Brought to books…

SO’s travel section sponsors Bloom Stays – the specialist Kent holiday home agency – reveal how some of their properties and the locations they’re set in boast fascinating literary connections…


We’re not short on tall tales in Kent. Myths and legends haunt the ancient alleyways of Canterbury; the iconic white cliffs at Dover tell of attempted invasions and the bravery of those who saw them off, and our castles and churches hid smugglers and royalty in equal measure. If you love a good yarn, it’s what makes this corner of the world such a special place.

Bloom Stays’ houses are handpicked by co-founders Nicky and Rowena not only for their location, style and space, but also for their stories. Our houses, all in Kent, are our cast of characters; Hop pickers’ Oast houses, former fisherman’s huts, a ‘Custom house’ on Faversham’s quayside, Dungeness’ former coast guards’ houses adjacent to the original lighthouse. These are houses where the walls ring with industry that shaped centuries past and now make perfect places to explore.

Here’s our suggestions for some houses that could deliver your next chapter on special holidays and brilliant memories…



While some places shout history from their rooftops, Abbots Cliff, an impressively-sized Victorian villa perched high above Folkestone with stunning views, wears its story quietly. Which is just as well as during WWII it was a secret listening post dedicated to intercepting enemy codes being transmitted across the channel from occupied France. Abbots Cliff, or HMS Lynx, to give it its military code name, became a leading communications hub for the vulnerable south coast of England and was even visited by Churchill in the run-up to D-Day and again afterwards. WRENs were stationed here doing the mainstay of the message de-coding work and Abbots Cliff has appeared in a recent book written by a WREN about her time there. Now 100 years old, Pat Owtram’s ‘Codebreaking Sisters’ details her work in the ‘White House on the Cliff’ in 1943 and her time off exploring Folkestone and Dover including her favourite cafes for ‘buns with honey’.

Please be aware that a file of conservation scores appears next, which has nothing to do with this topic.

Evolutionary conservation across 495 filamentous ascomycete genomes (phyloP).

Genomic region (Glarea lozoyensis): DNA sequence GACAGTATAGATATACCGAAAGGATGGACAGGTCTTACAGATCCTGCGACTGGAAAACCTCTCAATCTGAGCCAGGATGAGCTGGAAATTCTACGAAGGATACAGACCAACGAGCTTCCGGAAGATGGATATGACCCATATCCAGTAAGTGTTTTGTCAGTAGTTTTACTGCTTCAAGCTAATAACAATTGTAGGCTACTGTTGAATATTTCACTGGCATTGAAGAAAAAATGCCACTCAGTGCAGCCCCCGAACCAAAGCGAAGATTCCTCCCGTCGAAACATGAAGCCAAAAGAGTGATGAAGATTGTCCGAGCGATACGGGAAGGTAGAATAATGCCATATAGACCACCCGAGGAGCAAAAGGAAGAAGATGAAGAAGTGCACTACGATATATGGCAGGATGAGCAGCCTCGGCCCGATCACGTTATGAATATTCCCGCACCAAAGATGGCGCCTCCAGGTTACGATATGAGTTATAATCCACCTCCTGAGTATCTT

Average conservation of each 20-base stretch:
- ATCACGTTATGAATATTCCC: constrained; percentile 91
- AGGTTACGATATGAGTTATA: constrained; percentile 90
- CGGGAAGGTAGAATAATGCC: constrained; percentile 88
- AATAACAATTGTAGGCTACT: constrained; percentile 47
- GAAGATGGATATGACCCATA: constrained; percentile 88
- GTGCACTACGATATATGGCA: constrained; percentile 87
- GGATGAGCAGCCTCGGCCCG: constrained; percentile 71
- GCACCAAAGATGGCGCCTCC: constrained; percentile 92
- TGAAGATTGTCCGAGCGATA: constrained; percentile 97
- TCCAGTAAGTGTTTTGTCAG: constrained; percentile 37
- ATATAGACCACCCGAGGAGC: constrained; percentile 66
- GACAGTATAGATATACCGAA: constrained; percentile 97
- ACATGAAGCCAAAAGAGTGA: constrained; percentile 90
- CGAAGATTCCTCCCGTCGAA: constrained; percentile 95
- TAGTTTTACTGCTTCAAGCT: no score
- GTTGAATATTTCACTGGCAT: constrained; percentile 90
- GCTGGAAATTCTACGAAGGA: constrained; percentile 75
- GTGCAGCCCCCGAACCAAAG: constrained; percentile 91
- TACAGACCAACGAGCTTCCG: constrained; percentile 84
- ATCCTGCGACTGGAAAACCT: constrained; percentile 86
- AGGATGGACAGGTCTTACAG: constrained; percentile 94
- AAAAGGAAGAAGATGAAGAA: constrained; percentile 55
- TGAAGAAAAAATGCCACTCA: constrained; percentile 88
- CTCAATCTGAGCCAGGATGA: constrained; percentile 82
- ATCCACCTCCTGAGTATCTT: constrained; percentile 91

Now Abbots Cliff is available to stay in. Sleeping 10 with stylish bedrooms all giving exceptional sea views, a hot tub and its own lookout tower, it’s a fantastic escape for a holiday. Abbots Cliff also has its own ‘little sister’ property in La Vue, a vintage 1950s airstream nestled in its garden with the same terrific cliff views, an outdoor kitchen, stylish bathroom and woodburner. The perfect pad for any teenagers in tow or as a romantic getaway for two.



One of the charms of English rural village life is the likely presence of a books’ worth of stories written through the churches, streets, pubs, meeting halls and houses that dot their way through countryside. Those stories, tales, words and wisdom add humour and character, intrigue and insight; they are irrelevant to modern lives but still told with a glint of irresistible mischief that ensures the words are passed on.

Pond Cottage, standing at the centre of the village of Adisham is witness, author of and keeper of many of the village’s best-kept stories.

One of the villains of the village is Esther the witch who, in 1675 was charged with scamming the people of Nonnington. In a collective effort to rid themselves of her, Esther was marched from Nonnington to Adisham and drowned in the famously large pond, which (unsurprisingly) Pond Cottage overlooks. Like her, many 18th-century coach drivers also met a soggy end in the pond as coach driving became fashionable, their judgement on the steep hill into the village was tested, often with an unfortunate outcome.

Its literary connections run deep. Most famously Pond Cottage is associated with Jane Austen via a relative, Bennet Austen who bequeathed the original cottage to a certain William Bennett in the mid-17th century.

The Austens, long associated with the parishes’ of East Kent surrounding Canterbury, were no doubt resident at Pond Cottage and appreciated it as a beautiful spot ‘surrounded by orchards’. Later residents were writers, artists, craftsmen and clergymen. It seems to be the sort of house dominated by those pursuing the creative and the curious.

Let Pond Cottage be your inspiration for some tall tales around Halloween this year. Sleeping nine people, there’s plenty of room to tell stories of Esther the witch long into the night.

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